Burger King Looks to Move to Canada, Escape U.S. Taxes
August 27, 2014
American fast food chain Burger King surprised many when news arose that the $9.6 billion hamburger joint is in talks to purchase a Canadian donut chain and move its headquarters to Ontario, Canada. Jon Hartley, co-founder of Real Time Macroeconomics LLC, explains in Forbes that the Burger King proposal is a reflection of Canada's more favorable tax environment.
Burger King has proposed a "tax inversion" -- merging with a foreign company (in this case, a popular coffee and donut shop in Canada called Tim Horton's) and reincorporating itself abroad. As long as Tim Horton's shareholders are the owners of at least one-fifth of Burger King's shares after the merger, Burger King will no longer be considered an American company for tax purposes.
Why would Burger King move?
- Canada's corporate tax rate is 26.5 percent -- nearly 10 percentage points below the 35 percent corporate tax rate in the United States.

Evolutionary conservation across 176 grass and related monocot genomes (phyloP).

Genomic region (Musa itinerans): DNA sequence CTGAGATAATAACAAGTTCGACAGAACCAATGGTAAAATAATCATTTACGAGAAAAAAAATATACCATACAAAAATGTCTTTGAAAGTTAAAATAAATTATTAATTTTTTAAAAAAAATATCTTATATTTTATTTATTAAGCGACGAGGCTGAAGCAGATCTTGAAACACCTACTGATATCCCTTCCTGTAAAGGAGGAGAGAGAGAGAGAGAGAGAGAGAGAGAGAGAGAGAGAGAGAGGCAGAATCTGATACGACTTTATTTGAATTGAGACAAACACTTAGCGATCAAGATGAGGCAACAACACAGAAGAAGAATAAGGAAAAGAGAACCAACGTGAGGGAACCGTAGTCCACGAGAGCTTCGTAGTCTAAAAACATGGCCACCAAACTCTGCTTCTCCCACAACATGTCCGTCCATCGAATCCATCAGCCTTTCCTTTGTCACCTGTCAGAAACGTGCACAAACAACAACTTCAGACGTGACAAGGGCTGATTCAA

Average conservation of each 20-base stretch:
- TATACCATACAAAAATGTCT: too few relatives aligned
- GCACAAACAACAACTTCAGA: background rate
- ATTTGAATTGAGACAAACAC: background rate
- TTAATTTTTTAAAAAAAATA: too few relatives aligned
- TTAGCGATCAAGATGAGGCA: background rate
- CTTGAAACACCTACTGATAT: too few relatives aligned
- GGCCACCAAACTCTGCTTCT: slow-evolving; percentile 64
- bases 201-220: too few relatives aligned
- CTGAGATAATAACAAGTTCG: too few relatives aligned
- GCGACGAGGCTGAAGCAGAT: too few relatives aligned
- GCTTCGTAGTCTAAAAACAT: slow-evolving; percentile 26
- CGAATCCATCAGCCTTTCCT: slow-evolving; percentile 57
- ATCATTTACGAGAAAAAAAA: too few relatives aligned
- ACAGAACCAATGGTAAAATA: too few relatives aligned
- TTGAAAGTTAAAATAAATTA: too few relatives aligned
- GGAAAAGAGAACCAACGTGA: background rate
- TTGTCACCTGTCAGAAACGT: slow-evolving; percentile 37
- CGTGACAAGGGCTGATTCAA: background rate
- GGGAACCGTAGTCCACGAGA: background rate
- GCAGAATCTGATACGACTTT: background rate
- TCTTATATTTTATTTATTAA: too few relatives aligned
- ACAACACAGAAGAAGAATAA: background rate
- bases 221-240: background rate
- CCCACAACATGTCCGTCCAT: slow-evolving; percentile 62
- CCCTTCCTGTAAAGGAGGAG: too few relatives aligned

- According to accounting firm KPMG, Canada has the most business-friendly tax system of all developed countries.
- When compared to what companies must pay in taxes in the United States, taxes in Canada are just 53.6 percent of the U.S. tax burden. (For the U.K., that figure is 66.6 percent and for the Netherlands, 74.5 percent.)
Taxes are not cheap (Burger King paid $88.5 million in taxes in 2013), and the Burger King proposal highlights how a burdensome a tax regime can change corporate behavior.
Source: Jon Hartley, "Burger King's Tax Inversion and Canada's Favorable Corporate Tax Rates," Forbes.com, August 25, 2014.
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